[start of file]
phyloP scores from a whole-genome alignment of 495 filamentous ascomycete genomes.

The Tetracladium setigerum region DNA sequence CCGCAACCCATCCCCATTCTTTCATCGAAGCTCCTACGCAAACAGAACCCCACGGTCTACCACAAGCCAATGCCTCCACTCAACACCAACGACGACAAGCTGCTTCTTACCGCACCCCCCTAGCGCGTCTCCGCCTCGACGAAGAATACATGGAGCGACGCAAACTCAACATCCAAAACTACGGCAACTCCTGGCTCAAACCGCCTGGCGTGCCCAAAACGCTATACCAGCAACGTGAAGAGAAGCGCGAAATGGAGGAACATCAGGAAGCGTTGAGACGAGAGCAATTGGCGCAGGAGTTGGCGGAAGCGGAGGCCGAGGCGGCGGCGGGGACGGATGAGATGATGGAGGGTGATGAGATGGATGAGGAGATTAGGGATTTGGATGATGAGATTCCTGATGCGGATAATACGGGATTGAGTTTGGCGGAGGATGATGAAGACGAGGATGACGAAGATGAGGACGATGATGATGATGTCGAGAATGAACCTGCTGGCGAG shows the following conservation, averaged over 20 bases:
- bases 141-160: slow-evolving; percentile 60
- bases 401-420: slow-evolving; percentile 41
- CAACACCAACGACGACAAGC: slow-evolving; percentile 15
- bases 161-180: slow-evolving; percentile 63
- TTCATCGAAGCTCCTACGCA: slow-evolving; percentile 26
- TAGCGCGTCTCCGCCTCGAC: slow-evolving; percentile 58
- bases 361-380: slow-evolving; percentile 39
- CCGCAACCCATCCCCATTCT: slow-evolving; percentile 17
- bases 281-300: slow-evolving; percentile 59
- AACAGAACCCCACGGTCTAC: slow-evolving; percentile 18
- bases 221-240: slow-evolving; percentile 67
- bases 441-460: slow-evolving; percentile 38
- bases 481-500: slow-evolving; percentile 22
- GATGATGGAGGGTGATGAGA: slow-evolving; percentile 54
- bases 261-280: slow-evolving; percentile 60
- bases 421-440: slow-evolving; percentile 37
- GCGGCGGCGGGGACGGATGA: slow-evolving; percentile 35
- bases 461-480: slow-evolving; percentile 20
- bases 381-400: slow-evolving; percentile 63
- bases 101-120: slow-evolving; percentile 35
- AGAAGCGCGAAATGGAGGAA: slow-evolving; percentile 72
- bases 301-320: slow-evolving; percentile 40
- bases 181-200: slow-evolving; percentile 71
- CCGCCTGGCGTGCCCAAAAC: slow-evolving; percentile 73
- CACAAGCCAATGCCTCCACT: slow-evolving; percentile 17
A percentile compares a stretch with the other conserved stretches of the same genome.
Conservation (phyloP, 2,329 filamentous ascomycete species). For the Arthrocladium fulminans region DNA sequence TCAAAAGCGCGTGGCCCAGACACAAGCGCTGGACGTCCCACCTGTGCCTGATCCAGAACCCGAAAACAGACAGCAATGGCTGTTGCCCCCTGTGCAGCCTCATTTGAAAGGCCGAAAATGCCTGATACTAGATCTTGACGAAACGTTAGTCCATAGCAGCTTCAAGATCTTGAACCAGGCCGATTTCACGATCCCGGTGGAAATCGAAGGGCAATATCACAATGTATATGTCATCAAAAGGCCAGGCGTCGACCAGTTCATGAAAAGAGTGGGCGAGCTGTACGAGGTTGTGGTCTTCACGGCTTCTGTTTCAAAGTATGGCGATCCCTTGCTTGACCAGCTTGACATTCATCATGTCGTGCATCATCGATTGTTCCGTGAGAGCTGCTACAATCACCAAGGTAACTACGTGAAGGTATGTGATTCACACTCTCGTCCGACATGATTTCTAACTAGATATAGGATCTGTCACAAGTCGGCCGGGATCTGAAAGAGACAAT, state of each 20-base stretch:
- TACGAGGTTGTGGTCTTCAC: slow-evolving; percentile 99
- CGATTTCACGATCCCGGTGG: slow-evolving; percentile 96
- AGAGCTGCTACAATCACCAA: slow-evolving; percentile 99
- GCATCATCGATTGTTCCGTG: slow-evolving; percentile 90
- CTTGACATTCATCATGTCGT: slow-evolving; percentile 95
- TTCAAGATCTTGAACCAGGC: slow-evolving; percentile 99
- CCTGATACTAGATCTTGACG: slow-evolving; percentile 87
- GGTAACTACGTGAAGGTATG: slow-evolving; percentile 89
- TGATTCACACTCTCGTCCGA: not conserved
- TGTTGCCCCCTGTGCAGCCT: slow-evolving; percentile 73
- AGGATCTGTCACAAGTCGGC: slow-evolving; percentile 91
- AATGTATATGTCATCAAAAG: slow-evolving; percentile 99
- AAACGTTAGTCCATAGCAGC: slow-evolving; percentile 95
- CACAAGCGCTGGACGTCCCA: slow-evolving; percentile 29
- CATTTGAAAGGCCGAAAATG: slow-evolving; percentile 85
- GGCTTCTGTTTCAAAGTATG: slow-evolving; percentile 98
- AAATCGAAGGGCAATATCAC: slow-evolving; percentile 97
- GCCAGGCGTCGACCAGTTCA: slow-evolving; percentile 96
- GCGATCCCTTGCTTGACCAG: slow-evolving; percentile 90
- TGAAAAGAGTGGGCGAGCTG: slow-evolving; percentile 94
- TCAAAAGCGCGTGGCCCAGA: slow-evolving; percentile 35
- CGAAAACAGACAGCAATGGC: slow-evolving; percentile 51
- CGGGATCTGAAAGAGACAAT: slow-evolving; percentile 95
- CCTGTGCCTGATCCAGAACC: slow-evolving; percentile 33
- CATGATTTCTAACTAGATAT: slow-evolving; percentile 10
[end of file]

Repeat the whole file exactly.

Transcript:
phyloP scores from a whole-genome alignment of 495 filamentous ascomycete genomes.

The Tetracladium setigerum region DNA sequence CCGCAACCCATCCCCATTCTTTCATCGAAGCTCCTACGCAAACAGAACCCCACGGTCTACCACAAGCCAATGCCTCCACTCAACACCAACGACGACAAGCTGCTTCTTACCGCACCCCCCTAGCGCGTCTCCGCCTCGACGAAGAATACATGGAGCGACGCAAACTCAACATCCAAAACTACGGCAACTCCTGGCTCAAACCGCCTGGCGTGCCCAAAACGCTATACCAGCAACGTGAAGAGAAGCGCGAAATGGAGGAACATCAGGAAGCGTTGAGACGAGAGCAATTGGCGCAGGAGTTGGCGGAAGCGGAGGCCGAGGCGGCGGCGGGGACGGATGAGATGATGGAGGGTGATGAGATGGATGAGGAGATTAGGGATTTGGATGATGAGATTCCTGATGCGGATAATACGGGATTGAGTTTGGCGGAGGATGATGAAGACGAGGATGACGAAGATGAGGACGATGATGATGATGTCGAGAATGAACCTGCTGGCGAG shows the following conservation, averaged over 20 bases:
- bases 141-160: slow-evolving; percentile 60
- bases 401-420: slow-evolving; percentile 41
- CAACACCAACGACGACAAGC: slow-evolving; percentile 15
- bases 161-180: slow-evolving; percentile 63
- TTCATCGAAGCTCCTACGCA: slow-evolving; percentile 26
- TAGCGCGTCTCCGCCTCGAC: slow-evolving; percentile 58
- bases 361-380: slow-evolving; percentile 39
- CCGCAACCCATCCCCATTCT: slow-evolving; percentile 17
- bases 281-300: slow-evolving; percentile 59
- AACAGAACCCCACGGTCTAC: slow-evolving; percentile 18
- bases 221-240: slow-evolving; percentile 67
- bases 441-460: slow-evolving; percentile 38
- bases 481-500: slow-evolving; percentile 22
- GATGATGGAGGGTGATGAGA: slow-evolving; percentile 54
- bases 261-280: slow-evolving; percentile 60
- bases 421-440: slow-evolving; percentile 37
- GCGGCGGCGGGGACGGATGA: slow-evolving; percentile 35
- bases 461-480: slow-evolving; percentile 20
- bases 381-400: slow-evolving; percentile 63
- bases 101-120: slow-evolving; percentile 35
- AGAAGCGCGAAATGGAGGAA: slow-evolving; percentile 72
- bases 301-320: slow-evolving; percentile 40
- bases 181-200: slow-evolving; percentile 71
- CCGCCTGGCGTGCCCAAAAC: slow-evolving; percentile 73
- CACAAGCCAATGCCTCCACT: slow-evolving; percentile 17
A percentile compares a stretch with the other conserved stretches of the same genome.
Conservation (phyloP, 2,329 filamentous ascomycete species). For the Arthrocladium fulminans region DNA sequence TCAAAAGCGCGTGGCCCAGACACAAGCGCTGGACGTCCCACCTGTGCCTGATCCAGAACCCGAAAACAGACAGCAATGGCTGTTGCCCCCTGTGCAGCCTCATTTGAAAGGCCGAAAATGCCTGATACTAGATCTTGACGAAACGTTAGTCCATAGCAGCTTCAAGATCTTGAACCAGGCCGATTTCACGATCCCGGTGGAAATCGAAGGGCAATATCACAATGTATATGTCATCAAAAGGCCAGGCGTCGACCAGTTCATGAAAAGAGTGGGCGAGCTGTACGAGGTTGTGGTCTTCACGGCTTCTGTTTCAAAGTATGGCGATCCCTTGCTTGACCAGCTTGACATTCATCATGTCGTGCATCATCGATTGTTCCGTGAGAGCTGCTACAATCACCAAGGTAACTACGTGAAGGTATGTGATTCACACTCTCGTCCGACATGATTTCTAACTAGATATAGGATCTGTCACAAGTCGGCCGGGATCTGAAAGAGACAAT, state of each 20-base stretch:
- TACGAGGTTGTGGTCTTCAC: slow-evolving; percentile 99
- CGATTTCACGATCCCGGTGG: slow-evolving; percentile 96
- AGAGCTGCTACAATCACCAA: slow-evolving; percentile 99
- GCATCATCGATTGTTCCGTG: slow-evolving; percentile 90
- CTTGACATTCATCATGTCGT: slow-evolving; percentile 95
- TTCAAGATCTTGAACCAGGC: slow-evolving; percentile 99
- CCTGATACTAGATCTTGACG: slow-evolving; percentile 87
- GGTAACTACGTGAAGGTATG: slow-evolving; percentile 89
- TGATTCACACTCTCGTCCGA: not conserved
- TGTTGCCCCCTGTGCAGCCT: slow-evolving; percentile 73
- AGGATCTGTCACAAGTCGGC: slow-evolving; percentile 91
- AATGTATATGTCATCAAAAG: slow-evolving; percentile 99
- AAACGTTAGTCCATAGCAGC: slow-evolving; percentile 95
- CACAAGCGCTGGACGTCCCA: slow-evolving; percentile 29
- CATTTGAAAGGCCGAAAATG: slow-evolving; percentile 85
- GGCTTCTGTTTCAAAGTATG: slow-evolving; percentile 98
- AAATCGAAGGGCAATATCAC: slow-evolving; percentile 97
- GCCAGGCGTCGACCAGTTCA: slow-evolving; percentile 96
- GCGATCCCTTGCTTGACCAG: slow-evolving; percentile 90
- TGAAAAGAGTGGGCGAGCTG: slow-evolving; percentile 94
- TCAAAAGCGCGTGGCCCAGA: slow-evolving; percentile 35
- CGAAAACAGACAGCAATGGC: slow-evolving; percentile 51
- CGGGATCTGAAAGAGACAAT: slow-evolving; percentile 95
- CCTGTGCCTGATCCAGAACC: slow-evolving; percentile 33
- CATGATTTCTAACTAGATAT: slow-evolving; percentile 10